What Is Flood Insurance?
Flood insurance is a type of property insurance that covers for losses sustained by water damage due to flooding caused by heavy or prolonged rain, melting snow, coastal storm surges, blocked storm drainage systems, or dam failure. In many places, a flood is considered a preeminent event, and the damage or destruction it causes is uncovered if you do not get supplemental insurance.
Flood insurance is a type of property insurance that covers losses sustained by water damage, precisely due to flooding. Flood insurance policies are available for all residential and commercial properties.
The federal National Flood Insurance Program (NFIP) offers flood insurance to homeowners in participating communities, along with those determined to be in the NFIP-designated floodplains; However, the policies are offered through private insurers, the government sets the rates. The pricing of the flood insurance policy is based on the NFIP-designated flood zone in which the property is located and the property age, elevation, and the number of floors. The average cost of flood insurance is $700, but the final amount depends on the location and type, and the size of the structure, among other factors.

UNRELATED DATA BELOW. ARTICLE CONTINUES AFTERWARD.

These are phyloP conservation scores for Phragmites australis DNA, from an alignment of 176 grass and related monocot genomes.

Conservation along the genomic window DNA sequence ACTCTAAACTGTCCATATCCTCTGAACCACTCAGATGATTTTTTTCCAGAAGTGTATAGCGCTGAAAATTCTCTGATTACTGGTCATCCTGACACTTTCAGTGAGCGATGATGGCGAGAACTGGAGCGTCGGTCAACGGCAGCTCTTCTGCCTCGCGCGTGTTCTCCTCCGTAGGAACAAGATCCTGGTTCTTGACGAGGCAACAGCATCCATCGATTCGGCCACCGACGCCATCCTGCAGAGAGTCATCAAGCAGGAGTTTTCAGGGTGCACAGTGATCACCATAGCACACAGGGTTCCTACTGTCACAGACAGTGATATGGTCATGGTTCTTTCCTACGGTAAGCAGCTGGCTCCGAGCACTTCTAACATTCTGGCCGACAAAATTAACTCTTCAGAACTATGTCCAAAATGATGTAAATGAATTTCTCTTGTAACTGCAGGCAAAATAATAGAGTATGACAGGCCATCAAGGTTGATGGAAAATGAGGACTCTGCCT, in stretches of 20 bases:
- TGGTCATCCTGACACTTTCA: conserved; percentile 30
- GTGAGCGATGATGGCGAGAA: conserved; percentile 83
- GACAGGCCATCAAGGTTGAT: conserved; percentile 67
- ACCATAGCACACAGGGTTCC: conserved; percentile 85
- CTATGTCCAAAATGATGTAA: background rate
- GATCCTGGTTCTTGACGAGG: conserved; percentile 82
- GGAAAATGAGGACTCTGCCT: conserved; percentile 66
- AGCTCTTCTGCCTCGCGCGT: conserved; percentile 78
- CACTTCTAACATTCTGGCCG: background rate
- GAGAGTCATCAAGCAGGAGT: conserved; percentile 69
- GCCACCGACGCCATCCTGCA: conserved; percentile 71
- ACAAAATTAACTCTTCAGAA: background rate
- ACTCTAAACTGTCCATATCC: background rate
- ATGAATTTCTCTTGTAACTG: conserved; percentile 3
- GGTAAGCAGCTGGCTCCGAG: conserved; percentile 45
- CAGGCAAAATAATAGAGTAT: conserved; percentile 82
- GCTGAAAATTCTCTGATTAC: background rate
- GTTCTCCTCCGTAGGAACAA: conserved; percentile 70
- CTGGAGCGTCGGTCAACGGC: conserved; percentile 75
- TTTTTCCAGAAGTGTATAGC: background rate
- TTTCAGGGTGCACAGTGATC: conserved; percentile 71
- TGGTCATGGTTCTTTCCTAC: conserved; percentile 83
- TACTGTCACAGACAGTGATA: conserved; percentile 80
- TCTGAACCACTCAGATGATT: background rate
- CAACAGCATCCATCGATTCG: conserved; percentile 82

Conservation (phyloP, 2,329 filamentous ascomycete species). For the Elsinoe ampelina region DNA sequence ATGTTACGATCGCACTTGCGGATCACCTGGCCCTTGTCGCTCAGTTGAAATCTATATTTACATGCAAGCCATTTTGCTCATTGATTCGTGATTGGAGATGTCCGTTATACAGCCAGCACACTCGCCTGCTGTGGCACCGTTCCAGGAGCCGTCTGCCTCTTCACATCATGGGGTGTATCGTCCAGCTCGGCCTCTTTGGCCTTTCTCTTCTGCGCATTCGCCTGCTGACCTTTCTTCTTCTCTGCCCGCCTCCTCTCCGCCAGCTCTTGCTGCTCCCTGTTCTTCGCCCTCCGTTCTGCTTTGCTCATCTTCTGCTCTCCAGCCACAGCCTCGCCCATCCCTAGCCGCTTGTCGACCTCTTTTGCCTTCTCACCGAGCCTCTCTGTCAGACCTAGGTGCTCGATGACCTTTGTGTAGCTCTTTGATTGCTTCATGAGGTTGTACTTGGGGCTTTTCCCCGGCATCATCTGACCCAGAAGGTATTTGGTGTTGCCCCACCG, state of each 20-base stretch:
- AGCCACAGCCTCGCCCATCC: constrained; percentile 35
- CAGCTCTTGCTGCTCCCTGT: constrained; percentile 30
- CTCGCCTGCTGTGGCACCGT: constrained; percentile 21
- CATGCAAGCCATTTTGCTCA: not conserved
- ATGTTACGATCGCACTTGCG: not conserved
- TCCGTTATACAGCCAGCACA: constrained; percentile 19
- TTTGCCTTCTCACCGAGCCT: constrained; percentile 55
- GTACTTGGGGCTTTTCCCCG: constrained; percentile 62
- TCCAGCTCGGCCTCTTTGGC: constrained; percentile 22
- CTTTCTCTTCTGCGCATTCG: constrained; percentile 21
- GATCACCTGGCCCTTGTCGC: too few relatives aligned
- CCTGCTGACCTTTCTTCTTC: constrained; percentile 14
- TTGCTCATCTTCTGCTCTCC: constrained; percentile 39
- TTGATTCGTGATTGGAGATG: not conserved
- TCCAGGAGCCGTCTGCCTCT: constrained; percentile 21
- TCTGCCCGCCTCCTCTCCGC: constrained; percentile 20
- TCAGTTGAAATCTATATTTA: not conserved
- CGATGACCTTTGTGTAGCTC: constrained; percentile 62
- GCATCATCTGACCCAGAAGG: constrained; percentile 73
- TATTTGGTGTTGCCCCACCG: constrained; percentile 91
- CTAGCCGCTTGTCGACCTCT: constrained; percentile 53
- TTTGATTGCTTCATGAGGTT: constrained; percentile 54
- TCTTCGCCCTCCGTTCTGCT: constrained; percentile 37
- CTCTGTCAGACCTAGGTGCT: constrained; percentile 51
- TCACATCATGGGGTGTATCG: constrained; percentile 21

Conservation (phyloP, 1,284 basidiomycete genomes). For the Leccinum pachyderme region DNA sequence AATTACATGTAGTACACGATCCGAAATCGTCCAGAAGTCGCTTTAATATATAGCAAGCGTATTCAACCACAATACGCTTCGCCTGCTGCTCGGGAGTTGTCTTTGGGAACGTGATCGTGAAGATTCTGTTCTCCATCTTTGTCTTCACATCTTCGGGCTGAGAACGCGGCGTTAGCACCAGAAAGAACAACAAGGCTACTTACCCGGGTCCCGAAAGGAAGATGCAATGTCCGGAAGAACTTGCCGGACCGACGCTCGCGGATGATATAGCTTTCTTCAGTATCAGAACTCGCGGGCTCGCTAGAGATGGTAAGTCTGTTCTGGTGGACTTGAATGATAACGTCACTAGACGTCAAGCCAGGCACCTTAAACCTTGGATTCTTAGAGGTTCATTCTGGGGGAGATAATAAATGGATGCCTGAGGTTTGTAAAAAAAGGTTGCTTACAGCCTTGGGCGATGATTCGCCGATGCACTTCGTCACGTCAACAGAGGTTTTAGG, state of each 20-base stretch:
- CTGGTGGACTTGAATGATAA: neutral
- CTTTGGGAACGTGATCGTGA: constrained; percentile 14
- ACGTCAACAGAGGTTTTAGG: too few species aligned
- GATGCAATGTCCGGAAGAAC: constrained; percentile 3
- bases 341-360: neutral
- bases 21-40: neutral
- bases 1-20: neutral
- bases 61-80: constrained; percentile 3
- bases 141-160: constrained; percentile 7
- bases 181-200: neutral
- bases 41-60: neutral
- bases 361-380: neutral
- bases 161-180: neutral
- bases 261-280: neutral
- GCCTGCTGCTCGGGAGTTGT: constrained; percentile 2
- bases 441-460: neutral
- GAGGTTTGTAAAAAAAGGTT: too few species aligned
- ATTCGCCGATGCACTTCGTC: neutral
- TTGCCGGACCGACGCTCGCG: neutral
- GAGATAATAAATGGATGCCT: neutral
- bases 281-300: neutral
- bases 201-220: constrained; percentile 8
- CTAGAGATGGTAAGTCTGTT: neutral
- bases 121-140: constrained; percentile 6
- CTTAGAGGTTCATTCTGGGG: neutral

A type of catastrophe insurance, a flood insurance policy, is different than the basic hazard insurance coverage contained in a homeowners’ insurance policy. Standard homeowners insurance covers interior water damage due to a burst pipe or weather events like tornadoes and rainstorms. However, it generally doesn’t cover destruction or damage caused by floodwaters. Property owners who live in an area prone to this natural disaster usually need to get special coverage.
Flood Insurance Example
Mark owns a jeweler’s store in a coastal area in his home state. It is expected, thus, that the area would be besieged by storms resulting in wanton losses that could be difficult to recover from. However, all those who obtained the rental property in the affected area would be required to make payments to cover the flood and the recovery of the lost items. As such, the residents would not feel badly hit by the otherwise heavy impact of the disaster.« Back to Glossary Index